On Wednesday, Russian state media reported that warplanes and helicopters practiced flying in formations over Moscow’s Red Square — a show of military might that included eight MiG-29 jets flying in the shape of the letter “Z,” which has become a ubiquitous symbol of Russian nationalism and support for the war.
Other warplanes streaked over Moscow while releasing trails of white, blue and red — the colors of the Russian flag.
Russia’s defense minister, Sergei K. Shoigu, said on Wednesday that military parades on May 9 would take place in 28 Russian cities and involve about 65,000 personnel and more than 460 aircraft.
Ukraine warned that Russia was also planning to hold May 9 events in occupied Ukrainian cities, including the devastated southern port of Mariupol, where Ukrainian officials say more than 20,000 civilians have been killed and those who remain have been struggling to survive without adequate food, heat and water.
Ukraine’s defense intelligence agency said that Russians were cleaning Mariupol’s central streets of corpses and debris in an effort to make the city presentable as “the center of celebrations.”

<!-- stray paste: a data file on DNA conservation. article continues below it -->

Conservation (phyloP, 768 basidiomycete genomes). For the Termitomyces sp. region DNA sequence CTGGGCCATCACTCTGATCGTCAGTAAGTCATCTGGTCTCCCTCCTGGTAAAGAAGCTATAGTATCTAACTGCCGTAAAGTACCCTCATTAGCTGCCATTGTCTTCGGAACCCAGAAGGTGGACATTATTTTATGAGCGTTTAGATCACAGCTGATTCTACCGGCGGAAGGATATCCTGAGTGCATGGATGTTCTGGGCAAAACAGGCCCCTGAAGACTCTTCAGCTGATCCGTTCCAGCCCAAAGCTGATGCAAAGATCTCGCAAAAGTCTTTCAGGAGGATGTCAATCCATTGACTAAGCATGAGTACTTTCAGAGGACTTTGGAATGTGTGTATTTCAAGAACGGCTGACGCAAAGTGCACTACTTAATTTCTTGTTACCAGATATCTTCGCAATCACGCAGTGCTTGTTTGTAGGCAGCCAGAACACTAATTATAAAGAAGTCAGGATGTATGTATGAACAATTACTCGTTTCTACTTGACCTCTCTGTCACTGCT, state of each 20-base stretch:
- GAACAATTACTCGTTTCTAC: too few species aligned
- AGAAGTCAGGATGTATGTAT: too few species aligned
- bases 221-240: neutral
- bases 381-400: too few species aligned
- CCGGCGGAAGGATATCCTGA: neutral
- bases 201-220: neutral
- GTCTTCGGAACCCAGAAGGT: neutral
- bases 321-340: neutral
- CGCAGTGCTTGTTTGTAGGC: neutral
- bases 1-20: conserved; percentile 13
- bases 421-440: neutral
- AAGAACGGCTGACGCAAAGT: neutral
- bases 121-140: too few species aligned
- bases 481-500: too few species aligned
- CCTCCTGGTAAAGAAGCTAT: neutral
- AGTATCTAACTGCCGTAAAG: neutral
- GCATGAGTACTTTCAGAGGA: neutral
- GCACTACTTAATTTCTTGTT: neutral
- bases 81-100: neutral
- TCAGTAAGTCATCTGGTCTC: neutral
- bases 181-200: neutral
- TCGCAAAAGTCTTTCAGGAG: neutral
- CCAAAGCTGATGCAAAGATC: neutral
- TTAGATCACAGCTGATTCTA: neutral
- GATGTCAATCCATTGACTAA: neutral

Ukrainian civilians who have been hammered by weeks of Russian strikes are increasingly fearful that Russia could use Victory Day to subject them to even more deadly attacks.
In the western city of Lviv, which lost electricity on Wednesday after Russian missiles struck power stations, Yurji Horal, 43, a government office manager, said that he was planning to go with his wife and young children to stay with relatives in a village about 40 miles away to escape what he feared could be an expansion of the war on May 9.
“I’m worried about them — and about myself,” he said. “A lot of people I know are talking about it.”
In years past, Mr. Putin has used May 9 — a near-sacred holiday for Russians, since 27 million Soviets died in World War II — to mobilize the nation for the possibility of a new battle ahead.
When he addressed the nation from his rostrum at Red Square on May 9 of last year, he warned that Russia’s enemies were once again deploying “much of the ideology of the Nazis.”
Now, with Russian state media portraying the fight in Ukraine as the unfinished business of World War II, it seems almost certain that Mr. Putin will use his May 9 speech to evoke the heroism of Soviet soldiers to try to inspire Russians to make new sacrifices.
But a mass mobilization — potentially involving a military draft and a ban on Russian men of military age leaving the country — could bring the reality of war home to a much greater swath of Russian society, provoking unrest.
For many Russians, the “special military operation” in Ukraine still feels like a faraway conflict. The independent pollster Levada found last month that 39 percent of Russians were paying little to no attention to it.